Haptic technology relies on force feedback and tactile sensation [18]. In the field of medical education, haptic simulators have been introduced and used successfully for many years [19, 20]. Previous studies showed that the use of haptic simulators in training improved students’ skills and performance on patients in comparison to students who were not exposed to this new technology during their medical training [21-23].

Haptic technology seems to have a bright future in dental education [24]. Controlled studies were performed using the DentSim™ dental simulator which consisted of a real dental unit, a manikin head, a tracking system, and software that allow the student to view the results of his or her cavity preparation in the manikin head on 3D models presented on a computer monitor and compare them with the results of an optimal preparation, they showed it aided in decreasing faculty time in instruction and facilitated student training of technical skills [25]. Other advantages of simulation-based environment include safety, ethical benefits [26], increased precision and relevance of training as well as teaching error management. The disadvantages include high costs, need for a long process of assimilation, and the lack of validity of the grading and evaluation systems in use [27]. Most of the previous trials were based on a single tooth standing alone, while for the system to be more realistic, cavity preparations should be done in a tooth included in the oral cavity with realistic force feedback from the tooth as well as the neighbouring tissues, which was tried in a model [28].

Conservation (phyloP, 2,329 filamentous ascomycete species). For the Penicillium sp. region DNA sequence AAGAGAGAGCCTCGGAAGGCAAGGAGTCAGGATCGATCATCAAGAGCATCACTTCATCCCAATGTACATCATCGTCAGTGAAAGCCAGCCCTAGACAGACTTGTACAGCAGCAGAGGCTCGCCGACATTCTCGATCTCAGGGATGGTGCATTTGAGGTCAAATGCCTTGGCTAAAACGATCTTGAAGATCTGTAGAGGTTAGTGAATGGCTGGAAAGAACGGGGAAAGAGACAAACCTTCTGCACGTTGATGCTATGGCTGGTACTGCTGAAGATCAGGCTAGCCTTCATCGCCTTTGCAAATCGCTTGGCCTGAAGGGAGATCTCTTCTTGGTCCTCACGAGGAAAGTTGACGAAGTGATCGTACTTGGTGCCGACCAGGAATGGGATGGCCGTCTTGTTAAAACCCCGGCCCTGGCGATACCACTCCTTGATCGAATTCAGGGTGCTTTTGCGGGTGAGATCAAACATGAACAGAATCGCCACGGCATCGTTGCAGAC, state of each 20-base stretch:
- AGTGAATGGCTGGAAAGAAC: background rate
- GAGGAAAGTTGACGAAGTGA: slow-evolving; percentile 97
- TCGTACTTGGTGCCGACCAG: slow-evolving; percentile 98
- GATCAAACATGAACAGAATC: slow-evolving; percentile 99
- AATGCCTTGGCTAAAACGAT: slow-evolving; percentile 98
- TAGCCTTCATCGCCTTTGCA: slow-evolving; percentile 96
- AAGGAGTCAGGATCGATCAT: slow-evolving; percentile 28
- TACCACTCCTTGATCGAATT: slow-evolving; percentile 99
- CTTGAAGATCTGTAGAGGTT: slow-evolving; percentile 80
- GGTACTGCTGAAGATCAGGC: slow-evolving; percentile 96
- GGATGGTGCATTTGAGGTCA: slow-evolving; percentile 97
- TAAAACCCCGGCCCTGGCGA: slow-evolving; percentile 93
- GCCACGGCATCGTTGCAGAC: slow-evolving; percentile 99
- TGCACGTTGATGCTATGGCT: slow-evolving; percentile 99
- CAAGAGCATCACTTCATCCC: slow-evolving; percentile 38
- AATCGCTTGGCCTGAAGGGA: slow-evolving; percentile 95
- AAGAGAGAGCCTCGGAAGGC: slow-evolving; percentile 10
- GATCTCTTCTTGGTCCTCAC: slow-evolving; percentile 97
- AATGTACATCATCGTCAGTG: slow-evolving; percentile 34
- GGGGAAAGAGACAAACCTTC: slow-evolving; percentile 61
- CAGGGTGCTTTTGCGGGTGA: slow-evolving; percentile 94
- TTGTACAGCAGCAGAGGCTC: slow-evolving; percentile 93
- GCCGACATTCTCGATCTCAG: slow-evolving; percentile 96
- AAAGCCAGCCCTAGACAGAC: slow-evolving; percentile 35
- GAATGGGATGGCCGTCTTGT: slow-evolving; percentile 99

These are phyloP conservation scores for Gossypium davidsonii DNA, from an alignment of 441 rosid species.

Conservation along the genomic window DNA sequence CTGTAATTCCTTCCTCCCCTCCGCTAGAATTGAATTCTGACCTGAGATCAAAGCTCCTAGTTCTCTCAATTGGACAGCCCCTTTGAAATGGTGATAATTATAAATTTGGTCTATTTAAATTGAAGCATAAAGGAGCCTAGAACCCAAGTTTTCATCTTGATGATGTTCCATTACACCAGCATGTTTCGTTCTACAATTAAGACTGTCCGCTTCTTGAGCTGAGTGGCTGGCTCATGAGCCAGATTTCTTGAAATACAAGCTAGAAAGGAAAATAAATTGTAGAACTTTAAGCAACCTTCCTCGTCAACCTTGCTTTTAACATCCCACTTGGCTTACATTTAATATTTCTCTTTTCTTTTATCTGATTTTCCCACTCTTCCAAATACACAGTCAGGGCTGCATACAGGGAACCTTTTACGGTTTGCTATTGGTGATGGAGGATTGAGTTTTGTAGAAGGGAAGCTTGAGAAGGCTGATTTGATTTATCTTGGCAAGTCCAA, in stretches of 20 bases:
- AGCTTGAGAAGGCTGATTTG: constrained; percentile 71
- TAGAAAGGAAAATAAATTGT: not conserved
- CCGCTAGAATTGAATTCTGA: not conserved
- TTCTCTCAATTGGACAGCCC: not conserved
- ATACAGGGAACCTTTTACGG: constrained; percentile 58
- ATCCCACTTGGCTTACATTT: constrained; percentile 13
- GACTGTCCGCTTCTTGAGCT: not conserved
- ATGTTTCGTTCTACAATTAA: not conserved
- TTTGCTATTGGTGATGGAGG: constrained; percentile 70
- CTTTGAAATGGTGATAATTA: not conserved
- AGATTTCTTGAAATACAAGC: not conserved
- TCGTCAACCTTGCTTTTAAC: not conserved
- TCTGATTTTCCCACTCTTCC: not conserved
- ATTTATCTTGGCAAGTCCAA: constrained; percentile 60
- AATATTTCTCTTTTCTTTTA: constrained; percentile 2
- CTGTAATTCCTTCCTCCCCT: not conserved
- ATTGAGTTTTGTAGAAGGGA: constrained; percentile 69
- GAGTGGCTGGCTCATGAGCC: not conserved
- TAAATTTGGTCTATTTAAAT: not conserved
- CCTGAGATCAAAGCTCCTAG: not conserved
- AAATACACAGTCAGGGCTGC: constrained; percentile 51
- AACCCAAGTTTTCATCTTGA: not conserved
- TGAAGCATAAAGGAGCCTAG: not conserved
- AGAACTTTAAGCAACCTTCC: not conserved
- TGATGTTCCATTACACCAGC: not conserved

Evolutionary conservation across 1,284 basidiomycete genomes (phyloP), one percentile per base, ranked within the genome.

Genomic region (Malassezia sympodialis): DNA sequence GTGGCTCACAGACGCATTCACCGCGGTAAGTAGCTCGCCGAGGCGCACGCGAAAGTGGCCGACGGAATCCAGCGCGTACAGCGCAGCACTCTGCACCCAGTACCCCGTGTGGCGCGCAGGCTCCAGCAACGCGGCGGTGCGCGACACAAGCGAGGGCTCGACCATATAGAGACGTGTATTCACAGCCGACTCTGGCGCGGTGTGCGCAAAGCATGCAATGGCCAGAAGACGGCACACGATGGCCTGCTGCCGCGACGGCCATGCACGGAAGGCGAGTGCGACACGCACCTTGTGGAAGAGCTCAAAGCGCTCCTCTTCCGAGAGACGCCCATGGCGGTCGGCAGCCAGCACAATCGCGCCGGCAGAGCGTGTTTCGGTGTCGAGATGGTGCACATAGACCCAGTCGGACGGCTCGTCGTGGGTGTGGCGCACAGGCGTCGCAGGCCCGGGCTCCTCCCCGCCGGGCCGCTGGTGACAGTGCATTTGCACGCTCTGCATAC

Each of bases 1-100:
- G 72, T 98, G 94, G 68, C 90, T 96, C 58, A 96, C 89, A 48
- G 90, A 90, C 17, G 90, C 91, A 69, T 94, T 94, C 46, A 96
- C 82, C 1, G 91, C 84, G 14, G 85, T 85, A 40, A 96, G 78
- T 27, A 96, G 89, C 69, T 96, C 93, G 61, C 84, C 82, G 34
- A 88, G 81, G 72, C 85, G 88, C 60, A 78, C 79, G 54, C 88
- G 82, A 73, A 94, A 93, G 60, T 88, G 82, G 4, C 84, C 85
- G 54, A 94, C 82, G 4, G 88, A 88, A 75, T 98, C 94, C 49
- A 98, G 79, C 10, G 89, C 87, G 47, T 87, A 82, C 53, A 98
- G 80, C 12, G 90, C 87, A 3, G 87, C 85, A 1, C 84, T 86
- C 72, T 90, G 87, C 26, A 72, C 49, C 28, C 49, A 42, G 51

More advanced options are being included in this rapidly developing technology, a haptic teaching technique using the forces applied by an expert on the haptic device, but rendering them in the opposite direction was introduced, so the student has to apply back the same amount of forces in the original direction to perform the task correctly [29,30]. A tutoring mode in their study on a virtual reality dental simulator, where dental students can observe a recorded procedure carried out by an expert, and feel the actual movement of the tools through haptic feedback provided was developed, so that they can learn the amount of forces to applied as well as angulations of tools in an interactive manner [31].

Haptic-based simulators require more initial financial investment (on a per unit basis) but require less costly infrastructure, less maintenance, do not require frequent replacement of physical tooth and jaw models or parts compared with manikin-based simulators. Because they are computerdriven, it is feasible to monitor a student’s progress as a task is completed rather than only at specific stages or the end point of the procedure and for review to occur in real time or by playback. Furthermore, the devices permit more objective testing of student performance and most importantly better student self-assessment through objective criteria that can be determined by discipline experts. However, a long track record of well designed trials of these simulators as well as evidence based documentation of their short term and/or long term benefits are lacking.